It’s funny how something that seems so minute can end up being so disrupting. Death can be like that.
No, I haven’t been mourning the loss of a family member. More of a society member.
The Pathfinder Society.
My writing had been so motivated lately. The outline for my story was coming along. I was fleshing out characters. Plot was taking on a life of its own. I was stoked. Stoked!
“Are we still on for PFS tomorrow night?” my brother had asked me.
“Yeah,” I said, a bit half-heartedly. I was more excited to work on my story than my Pathfinder character, which can be a good thing. But we were participating in a Pathfinder Society event at a local hobby shop, and it had been quite some time since my brother and I were able play together. Our characters were brothers (awwww) and they had started their Pathfinder careers at the same time. But through unfortunate timing and circumstances, the brothers had been unable to adventure together since then. We’d played a number of home sessions, but either myself or my brother would be running the scenario. That put one of the brothers on the shelf.
This time, the Bash Brothers would ride together and wreck shop.
Except they didn’t. It was a Total Party Kill, and since our characters were only level three we didn’t have the resources to resurrect them. Perma-death.
It was a bitter pill to swallow. Sure, he was only level three. But the night before I had ordered a custom mini from Hero Forge (which I was luckily able to cancel). Plus, I had used him a number of times with my brother’s kids when my brother was GM’ing the scenario. They had come to like him, almost as much as I had. His death wasn’t just as loss to me. It left a hole in the semi-permanent group that we’d run during our home PFS games.
It was back to the drawing board, and that was a damn big board.
I had GM credit for running a Society Module. That gave me 3XP, or an entire level. If I credited this to my new character, he’d essentially be starting off at level 2. A level behind my family group, but high enough to still run with them and get credit for scenarios. Plus, I could make up that level with three hobby shop events.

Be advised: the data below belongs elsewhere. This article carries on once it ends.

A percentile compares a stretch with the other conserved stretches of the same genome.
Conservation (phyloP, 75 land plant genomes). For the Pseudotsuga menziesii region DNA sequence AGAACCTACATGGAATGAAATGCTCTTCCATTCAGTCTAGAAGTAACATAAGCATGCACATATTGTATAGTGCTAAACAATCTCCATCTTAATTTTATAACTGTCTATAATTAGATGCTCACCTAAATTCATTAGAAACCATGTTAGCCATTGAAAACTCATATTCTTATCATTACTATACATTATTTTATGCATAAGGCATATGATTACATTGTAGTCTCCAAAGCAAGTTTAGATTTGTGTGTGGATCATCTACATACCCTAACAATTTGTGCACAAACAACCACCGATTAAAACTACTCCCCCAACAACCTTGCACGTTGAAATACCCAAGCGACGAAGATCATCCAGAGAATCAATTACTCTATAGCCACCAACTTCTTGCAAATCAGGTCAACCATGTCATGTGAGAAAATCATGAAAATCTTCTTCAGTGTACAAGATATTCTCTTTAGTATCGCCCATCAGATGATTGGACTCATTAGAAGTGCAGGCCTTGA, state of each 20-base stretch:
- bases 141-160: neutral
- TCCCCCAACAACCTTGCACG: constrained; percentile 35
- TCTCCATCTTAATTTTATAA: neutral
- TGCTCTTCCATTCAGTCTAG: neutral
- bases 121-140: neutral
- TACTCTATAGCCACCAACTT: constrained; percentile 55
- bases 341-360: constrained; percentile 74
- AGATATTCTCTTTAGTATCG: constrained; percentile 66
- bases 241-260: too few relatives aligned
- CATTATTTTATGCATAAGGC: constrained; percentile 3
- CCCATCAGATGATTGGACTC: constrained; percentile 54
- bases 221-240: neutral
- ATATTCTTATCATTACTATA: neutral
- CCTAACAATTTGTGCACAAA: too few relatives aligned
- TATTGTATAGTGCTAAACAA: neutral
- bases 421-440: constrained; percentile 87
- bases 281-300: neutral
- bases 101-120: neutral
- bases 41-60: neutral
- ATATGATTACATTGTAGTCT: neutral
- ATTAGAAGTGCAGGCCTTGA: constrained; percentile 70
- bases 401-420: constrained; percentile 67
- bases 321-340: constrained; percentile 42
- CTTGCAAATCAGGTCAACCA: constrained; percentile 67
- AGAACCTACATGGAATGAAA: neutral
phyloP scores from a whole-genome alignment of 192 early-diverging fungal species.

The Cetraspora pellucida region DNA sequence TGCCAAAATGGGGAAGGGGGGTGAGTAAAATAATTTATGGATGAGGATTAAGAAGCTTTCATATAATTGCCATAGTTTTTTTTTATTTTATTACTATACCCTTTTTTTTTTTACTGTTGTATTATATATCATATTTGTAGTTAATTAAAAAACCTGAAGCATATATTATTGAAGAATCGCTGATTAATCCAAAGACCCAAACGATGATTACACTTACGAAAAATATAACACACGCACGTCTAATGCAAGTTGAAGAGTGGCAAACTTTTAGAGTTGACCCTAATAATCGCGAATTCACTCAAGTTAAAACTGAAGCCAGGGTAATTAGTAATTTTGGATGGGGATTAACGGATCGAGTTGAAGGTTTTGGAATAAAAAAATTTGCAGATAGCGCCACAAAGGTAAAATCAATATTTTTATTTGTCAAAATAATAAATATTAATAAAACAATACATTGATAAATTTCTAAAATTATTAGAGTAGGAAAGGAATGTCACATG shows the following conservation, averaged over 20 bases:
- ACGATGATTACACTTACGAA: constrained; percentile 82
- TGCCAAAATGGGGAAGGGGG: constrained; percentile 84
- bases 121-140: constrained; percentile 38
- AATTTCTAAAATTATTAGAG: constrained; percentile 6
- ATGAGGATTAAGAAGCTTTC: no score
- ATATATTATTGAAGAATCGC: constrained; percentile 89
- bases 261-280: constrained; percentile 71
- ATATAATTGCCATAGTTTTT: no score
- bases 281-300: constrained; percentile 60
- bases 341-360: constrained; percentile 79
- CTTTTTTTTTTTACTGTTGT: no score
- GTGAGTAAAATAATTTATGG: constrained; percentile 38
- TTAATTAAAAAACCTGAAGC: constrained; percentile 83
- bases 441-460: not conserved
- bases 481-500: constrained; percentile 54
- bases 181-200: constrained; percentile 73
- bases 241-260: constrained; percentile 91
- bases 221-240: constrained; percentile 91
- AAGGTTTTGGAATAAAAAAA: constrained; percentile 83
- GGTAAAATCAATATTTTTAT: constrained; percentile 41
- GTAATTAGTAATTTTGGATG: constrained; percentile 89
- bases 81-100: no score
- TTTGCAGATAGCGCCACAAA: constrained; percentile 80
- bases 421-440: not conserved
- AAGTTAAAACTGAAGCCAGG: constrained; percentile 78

My brother had been busy and actually had another character that he had been using with his boys. His boys were Strikers, one melee and one ranged. Our cousin played a Cleric. My brother had opted to use a Bard with his boys so he could keep everyone buffed and let them shine. I wanted my character to fill that hole when the Bard was on the shelf, but was still fun enough to play outside the family group.
Down the rabbit hole I went, and there I have stayed. For weeks.
Building a character isn’t the problem for me. I like trying out different and interesting builds. The problem was filling in a niche, while still being flexible enough to stand on his own. Coming from a long line of smasher characters, I had to work on changing my mindset. For once, I wouldn’t be building a character that did a metric shit-ton of damage.
That… took some time to come to grips with.
I started looking at various builds. I looked at a debuffing Cleric, but I didn’t want to step on my cousin’s toes (despite the characters playing in very different ways). I went back to the Oracle well, testing out various mixes and combinations to find one that stuck with me. I had to find the hook that not only kept my interest, but filled the role of support.
The class wasn’t the only sticking point for me. My character needed character. I thought about his motivations and machinations. But to do that, I had to find out what he was. Or would the who end up dictating the what? It was like developing a character for a story, only he was going to be part of an ensemble cast and the plot would change every time I used him. In some cases, so would the cast.
I’ve finally come up with a character that I think might be the one. I’m still feeling him out a bit, trying to get the Who to line up with the What. It’s just like building the protagonist in a story, but with a little less creative license. It’s still just as fun though.
Building character through building a character.